Updated: Google no longer features PageRank in their toolbar and the importance on PageRank has been greatly diminished in recent years.
Google PageRank Explained
Online marketers have used Google Pagerank as a measuring stick to help determine the internet authority of a particular website and it’s ability to rank well in search engines. According to Google, it’s just one factor out of 200 signals used to help measure the search engine value of a web page. Each web page indexed by Google is given a score from 1-10.
… When Google was founded, one key innovation was PageRank, a technology that determined the “importance” of a webpage by looking at what other pages link to it, as well as other data. Today we use more than 200 signals, including PageRank, to order websites, and we update these algorithms on a weekly basis.
Why should you be concerned with Pagerank (PR)? While it’s only 1 out of 200 factors search engines use, it is still an indicator. Below are some additional factors to consider when researching websites using the Google toolbar. Every indexed page in Google should fall into one of the three categories below.
PR Rank (1-10) – Generally the higher the better. Most sites fall in the 1-4 range, with few higher authority sites on the web such as large media websites like CNN.com or WSJ.com in the 8-10 range.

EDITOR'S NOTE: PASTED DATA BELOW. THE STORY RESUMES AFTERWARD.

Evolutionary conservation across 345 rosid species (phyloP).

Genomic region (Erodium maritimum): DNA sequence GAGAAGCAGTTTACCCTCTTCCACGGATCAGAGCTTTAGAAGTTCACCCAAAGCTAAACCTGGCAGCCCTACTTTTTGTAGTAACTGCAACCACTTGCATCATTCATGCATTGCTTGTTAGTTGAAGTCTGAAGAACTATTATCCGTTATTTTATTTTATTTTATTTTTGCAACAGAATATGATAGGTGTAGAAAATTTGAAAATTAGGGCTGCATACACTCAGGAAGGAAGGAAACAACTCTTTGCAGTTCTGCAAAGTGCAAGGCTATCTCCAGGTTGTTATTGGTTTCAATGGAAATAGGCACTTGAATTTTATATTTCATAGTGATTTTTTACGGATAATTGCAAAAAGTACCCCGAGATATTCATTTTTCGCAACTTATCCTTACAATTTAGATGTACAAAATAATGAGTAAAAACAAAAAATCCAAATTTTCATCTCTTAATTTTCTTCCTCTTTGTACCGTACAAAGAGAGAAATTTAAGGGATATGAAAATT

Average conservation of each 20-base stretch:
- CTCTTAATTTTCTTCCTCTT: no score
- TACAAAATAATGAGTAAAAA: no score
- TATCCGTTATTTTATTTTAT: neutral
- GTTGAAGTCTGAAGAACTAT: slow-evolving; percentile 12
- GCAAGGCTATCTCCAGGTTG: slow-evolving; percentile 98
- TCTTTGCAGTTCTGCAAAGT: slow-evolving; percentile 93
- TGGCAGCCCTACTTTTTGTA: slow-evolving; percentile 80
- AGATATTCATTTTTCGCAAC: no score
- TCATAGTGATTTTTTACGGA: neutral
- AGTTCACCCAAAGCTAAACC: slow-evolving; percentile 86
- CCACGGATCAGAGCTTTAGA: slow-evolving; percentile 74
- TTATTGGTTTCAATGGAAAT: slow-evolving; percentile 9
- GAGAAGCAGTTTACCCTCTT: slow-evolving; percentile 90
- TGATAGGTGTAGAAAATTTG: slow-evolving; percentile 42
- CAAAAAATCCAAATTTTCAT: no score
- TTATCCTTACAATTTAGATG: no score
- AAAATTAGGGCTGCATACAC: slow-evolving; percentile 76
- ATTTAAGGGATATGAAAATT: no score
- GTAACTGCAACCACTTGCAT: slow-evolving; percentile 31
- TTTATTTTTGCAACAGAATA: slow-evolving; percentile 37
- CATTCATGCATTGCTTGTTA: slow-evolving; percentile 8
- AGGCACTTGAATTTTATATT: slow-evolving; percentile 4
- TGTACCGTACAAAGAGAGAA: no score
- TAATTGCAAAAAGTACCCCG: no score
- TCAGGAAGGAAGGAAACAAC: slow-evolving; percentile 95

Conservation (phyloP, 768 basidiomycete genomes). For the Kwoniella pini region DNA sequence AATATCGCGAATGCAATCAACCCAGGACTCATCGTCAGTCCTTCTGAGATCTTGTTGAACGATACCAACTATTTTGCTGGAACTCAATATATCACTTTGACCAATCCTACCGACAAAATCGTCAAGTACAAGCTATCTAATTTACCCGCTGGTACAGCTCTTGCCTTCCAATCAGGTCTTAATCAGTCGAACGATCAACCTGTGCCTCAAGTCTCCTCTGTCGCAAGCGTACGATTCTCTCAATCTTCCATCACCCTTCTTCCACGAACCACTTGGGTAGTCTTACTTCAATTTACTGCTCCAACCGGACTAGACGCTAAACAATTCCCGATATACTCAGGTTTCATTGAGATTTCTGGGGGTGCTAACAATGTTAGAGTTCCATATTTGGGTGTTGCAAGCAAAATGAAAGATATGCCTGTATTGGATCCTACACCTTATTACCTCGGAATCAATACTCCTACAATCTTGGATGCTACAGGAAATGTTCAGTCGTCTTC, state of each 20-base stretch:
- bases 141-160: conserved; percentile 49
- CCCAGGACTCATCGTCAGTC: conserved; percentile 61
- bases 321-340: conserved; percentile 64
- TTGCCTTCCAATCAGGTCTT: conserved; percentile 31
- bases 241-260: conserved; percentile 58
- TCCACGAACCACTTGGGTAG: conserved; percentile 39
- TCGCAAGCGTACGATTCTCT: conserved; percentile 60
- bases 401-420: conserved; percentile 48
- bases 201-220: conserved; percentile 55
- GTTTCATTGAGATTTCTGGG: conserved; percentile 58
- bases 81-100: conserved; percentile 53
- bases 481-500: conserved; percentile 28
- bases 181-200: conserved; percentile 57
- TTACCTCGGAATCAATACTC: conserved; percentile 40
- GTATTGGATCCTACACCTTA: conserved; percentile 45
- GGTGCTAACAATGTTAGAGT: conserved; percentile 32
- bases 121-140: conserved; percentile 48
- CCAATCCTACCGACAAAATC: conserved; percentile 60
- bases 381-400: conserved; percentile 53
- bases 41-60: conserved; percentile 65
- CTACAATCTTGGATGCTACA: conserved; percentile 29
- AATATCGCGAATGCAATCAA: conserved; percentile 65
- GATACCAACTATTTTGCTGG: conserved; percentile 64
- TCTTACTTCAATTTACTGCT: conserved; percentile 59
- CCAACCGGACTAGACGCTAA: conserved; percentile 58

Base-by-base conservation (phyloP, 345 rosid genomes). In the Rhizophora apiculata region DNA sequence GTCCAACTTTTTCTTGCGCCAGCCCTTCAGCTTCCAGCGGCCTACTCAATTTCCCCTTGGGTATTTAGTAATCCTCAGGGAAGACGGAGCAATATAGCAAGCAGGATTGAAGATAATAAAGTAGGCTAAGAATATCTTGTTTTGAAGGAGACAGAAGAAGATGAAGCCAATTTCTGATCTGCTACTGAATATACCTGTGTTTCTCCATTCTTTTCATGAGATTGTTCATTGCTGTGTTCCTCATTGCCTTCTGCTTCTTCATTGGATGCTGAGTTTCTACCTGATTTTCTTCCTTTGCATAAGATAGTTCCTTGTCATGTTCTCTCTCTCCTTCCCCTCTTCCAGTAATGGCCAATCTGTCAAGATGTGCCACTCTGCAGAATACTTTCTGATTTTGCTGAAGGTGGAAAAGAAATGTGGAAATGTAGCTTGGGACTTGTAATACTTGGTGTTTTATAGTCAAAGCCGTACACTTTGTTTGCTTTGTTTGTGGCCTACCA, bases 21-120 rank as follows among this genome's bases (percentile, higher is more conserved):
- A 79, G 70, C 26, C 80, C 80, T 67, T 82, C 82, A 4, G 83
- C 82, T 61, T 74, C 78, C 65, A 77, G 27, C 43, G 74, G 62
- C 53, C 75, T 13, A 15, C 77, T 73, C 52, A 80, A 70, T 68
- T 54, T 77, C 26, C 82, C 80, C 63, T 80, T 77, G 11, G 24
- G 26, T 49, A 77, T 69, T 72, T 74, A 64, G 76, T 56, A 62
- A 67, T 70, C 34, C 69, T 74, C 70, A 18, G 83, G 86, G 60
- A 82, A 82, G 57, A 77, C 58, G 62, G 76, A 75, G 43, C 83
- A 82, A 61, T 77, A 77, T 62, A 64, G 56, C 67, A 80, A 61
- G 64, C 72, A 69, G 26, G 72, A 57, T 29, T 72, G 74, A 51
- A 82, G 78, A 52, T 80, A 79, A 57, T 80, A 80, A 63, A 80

PR Rank (0) – A “0” ranking is not good sign for a website, especially if it’s the home page. This could mean that Google has placed the site on a list of potential spam websites or even worse, removed all pages but the home page from it’s index.
PR Grey bar – Google may not have indexed this page and/or assigned a value to the website. This doesn’t mean the page or site has no value.
Some SEOs and marketers will tell you that Pagerank means very little when trying to rank well in search engines. It is true that what you see in the Google toolbar is just a snapshot in time, your Pagerank generally will not fluctuate much month to month. Over time, it becomes harder and harder to increase your PR score as Google continues to up the ante.
What other tools or data do you use to help measure the value of a website?